Many female careerists have carved a niche for themselves in the male-dominated oil industry

TO be an Egyptian working woman is no easy task. To be a successful female in a heavily man-dominated field is, by all means, a success story that is worth telling.
The difficulties facing female leaders in the oil companies stem from the fact that they have to establish themselves among male colleagues, and that they have to juggle a full-time, challenging job and homemaking. They are always required to show a great deal of perseverance at work to stand out and rise in the ranks, and a considerable time-management skills to be a successful mother.
Egypt Oil & Gas Newspaper interviewed three of the key leaders in oil companies who managed to strike a balance between their careers and families.

The Fighter
Graduated in the geology department at the Faculty of Sciences, Cairo University, Safaa Sharabi was determined to pursue a career in the field she studied and had passion for. She joined the Egyptian Geological Survey Authority, affiliated with the Ministry of Petroleum, and specialized in micro biostratagraphy.
Her work was to study, analyze and treat the micro fossil samples taken from oil fields in order to estimate their age and the atmosphere in which they were created. Afterwards, she joined the International Egyptian Oil Company (IEOC), an Italian joint venture, from 1980 to 1986.
As a matter of fact, honing work skills by pursuing higher studies was not a means to show off for Sharabi. Rather, it was a necessity for her career to flourish. Consequently, she decided to spend four years from 1986 to 1990 to obtain a Master’s degree. Six years later, she obtained her PhD in 1996.
“Some male workmates have sensitivities toward female workmates. They think that females are not suitable for and cannot endure heavy work in oil-related fields,” she admits. “However, there are many of them who encourage and give me enormous support throughout my career”.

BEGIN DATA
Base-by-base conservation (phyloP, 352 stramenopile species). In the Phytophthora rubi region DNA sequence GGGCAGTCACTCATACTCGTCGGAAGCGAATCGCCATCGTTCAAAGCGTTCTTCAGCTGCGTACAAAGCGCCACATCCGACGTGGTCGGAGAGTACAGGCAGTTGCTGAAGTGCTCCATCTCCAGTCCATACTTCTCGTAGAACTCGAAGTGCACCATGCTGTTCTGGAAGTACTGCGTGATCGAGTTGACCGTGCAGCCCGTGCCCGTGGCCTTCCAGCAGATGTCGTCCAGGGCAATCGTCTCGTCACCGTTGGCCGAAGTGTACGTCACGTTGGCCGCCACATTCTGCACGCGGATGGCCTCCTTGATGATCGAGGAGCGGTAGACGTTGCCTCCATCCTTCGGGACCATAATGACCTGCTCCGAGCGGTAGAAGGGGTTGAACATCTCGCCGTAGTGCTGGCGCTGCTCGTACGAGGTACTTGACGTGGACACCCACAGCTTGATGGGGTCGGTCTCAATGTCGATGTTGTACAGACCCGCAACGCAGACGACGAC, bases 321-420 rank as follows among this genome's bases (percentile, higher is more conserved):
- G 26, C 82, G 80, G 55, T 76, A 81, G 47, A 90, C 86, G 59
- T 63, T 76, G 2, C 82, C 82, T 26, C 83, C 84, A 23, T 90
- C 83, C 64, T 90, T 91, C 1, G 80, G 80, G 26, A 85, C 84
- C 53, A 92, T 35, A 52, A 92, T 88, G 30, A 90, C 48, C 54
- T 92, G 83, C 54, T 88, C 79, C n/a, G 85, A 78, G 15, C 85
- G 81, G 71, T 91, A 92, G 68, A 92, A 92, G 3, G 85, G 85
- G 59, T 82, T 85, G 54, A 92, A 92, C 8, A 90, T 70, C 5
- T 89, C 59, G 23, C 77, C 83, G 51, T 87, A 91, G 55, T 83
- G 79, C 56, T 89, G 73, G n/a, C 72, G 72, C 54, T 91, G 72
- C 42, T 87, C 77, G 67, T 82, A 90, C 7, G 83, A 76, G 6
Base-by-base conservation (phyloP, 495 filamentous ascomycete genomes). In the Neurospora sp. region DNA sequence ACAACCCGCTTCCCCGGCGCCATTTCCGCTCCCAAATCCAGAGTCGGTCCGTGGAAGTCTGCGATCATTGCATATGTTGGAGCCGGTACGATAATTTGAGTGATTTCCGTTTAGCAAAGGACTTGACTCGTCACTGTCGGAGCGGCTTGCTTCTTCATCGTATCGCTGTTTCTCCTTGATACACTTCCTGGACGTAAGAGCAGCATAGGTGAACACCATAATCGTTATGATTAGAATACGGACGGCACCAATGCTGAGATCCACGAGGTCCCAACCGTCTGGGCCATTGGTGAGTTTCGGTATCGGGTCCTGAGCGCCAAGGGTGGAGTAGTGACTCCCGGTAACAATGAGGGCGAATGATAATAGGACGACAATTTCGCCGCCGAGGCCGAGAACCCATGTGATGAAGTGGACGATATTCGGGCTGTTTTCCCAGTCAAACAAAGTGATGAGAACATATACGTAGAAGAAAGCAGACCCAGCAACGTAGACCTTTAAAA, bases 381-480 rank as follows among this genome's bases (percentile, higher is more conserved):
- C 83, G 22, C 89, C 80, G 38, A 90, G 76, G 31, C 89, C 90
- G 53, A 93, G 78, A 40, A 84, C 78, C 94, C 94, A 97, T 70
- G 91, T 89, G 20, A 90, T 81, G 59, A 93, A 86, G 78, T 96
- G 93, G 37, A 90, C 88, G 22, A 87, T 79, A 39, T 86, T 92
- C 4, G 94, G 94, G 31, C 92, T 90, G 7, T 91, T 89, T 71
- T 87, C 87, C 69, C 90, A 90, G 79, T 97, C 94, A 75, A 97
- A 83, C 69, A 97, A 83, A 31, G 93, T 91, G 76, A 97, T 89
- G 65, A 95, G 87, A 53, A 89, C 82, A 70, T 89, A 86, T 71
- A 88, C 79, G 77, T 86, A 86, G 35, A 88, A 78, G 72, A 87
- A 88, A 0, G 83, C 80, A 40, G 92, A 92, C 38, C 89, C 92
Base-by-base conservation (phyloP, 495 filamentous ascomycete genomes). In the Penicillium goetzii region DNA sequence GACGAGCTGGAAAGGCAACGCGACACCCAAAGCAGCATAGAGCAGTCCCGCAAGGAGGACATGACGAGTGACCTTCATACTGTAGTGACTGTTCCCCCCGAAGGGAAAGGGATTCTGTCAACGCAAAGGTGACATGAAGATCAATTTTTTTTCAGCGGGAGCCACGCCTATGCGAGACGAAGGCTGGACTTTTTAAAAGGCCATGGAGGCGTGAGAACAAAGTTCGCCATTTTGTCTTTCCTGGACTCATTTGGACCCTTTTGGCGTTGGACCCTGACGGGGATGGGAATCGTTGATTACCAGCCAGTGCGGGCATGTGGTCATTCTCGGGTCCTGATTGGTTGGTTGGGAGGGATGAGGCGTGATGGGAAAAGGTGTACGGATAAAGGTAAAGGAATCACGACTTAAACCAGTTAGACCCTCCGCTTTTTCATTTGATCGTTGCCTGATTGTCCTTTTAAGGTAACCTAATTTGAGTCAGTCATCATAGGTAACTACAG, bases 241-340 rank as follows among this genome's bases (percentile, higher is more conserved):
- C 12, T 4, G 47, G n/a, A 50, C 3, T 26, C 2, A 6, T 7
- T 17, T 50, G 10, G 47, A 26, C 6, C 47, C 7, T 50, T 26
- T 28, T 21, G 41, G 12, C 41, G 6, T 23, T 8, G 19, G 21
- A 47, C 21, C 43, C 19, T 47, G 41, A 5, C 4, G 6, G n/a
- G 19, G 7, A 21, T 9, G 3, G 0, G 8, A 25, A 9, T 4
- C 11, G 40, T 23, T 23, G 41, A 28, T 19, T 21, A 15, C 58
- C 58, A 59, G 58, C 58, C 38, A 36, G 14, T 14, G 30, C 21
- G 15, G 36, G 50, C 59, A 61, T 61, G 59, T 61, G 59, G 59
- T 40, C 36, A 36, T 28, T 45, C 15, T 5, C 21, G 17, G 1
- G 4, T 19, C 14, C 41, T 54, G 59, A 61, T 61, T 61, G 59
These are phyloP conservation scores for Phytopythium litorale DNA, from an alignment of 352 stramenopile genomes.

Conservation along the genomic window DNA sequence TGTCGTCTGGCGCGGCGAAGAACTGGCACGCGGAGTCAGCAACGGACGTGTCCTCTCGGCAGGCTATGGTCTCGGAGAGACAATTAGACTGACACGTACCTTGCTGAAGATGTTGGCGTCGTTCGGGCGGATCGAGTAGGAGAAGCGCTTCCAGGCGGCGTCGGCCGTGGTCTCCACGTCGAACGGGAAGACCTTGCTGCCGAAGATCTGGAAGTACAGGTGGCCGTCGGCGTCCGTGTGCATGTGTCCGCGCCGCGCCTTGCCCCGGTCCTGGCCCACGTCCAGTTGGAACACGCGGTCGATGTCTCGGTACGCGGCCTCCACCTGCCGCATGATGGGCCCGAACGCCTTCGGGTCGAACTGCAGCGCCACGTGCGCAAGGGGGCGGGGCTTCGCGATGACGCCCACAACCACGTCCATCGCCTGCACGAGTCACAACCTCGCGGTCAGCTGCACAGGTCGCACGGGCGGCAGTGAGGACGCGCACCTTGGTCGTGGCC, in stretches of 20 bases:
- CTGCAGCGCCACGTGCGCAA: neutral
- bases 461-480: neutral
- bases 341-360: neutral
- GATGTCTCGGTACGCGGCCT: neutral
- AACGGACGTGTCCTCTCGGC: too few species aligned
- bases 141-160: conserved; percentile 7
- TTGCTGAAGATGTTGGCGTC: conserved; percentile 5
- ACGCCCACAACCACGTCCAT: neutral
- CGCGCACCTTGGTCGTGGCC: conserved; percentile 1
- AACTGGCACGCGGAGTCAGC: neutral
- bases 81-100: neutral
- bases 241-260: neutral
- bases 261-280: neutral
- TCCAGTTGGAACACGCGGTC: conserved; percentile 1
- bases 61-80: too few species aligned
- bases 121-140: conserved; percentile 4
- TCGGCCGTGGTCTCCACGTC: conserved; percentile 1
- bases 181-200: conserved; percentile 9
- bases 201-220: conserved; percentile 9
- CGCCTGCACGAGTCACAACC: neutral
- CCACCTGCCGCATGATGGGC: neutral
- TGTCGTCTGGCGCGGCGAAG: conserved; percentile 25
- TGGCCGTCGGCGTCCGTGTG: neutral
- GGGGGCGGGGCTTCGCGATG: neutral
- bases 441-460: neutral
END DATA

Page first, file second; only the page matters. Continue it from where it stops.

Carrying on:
For many females, claiming a higher position in an oil company might be their only career ambition. Sharabi, however, made a breakthrough in her career by taking the risk of opening her private venture, Geocom, in 1998. “I started it from scratch,” she said about her company. “In the very beginning it was very difficult in terms of financing and administrative logistics,” she added.
Her concerns were not centred on financial and administrative hassles only; the possibility that other companies might be reluctant to enter into deals with a company with a female at its helm was another problem. “Our distinguished services were enough to refute any claims or rumours circulated about the inability of my company,” Sharabi recalls.
Achieving success mainly depends on the personal characteristics of a female leader who wants to pull herself up by her bootstraps. “Many females have enough knowledge [to be leaders in an oil company]. Yes, there are many obstacles and problems in the face of any female leader in the oil industry, but you should be a fighter so that you could work your way up,” she points out.
Many female leaders might find themselves between a rock and hard place when it comes to managing family affairs and challenging work position. “I have a wonderful family consisting of three children. Two of them completed their university studies and are married now, and the third one to finish his university studies this year,” she says.
Bringing up three children and starting up a private venture were not to be achieved without the moral support of a helpful husband. “He encouraged and supported me a lot throughout my career,” Sharabi says of her husband. “He is an enlightened person to whom I owe a lot of my success,” she points out.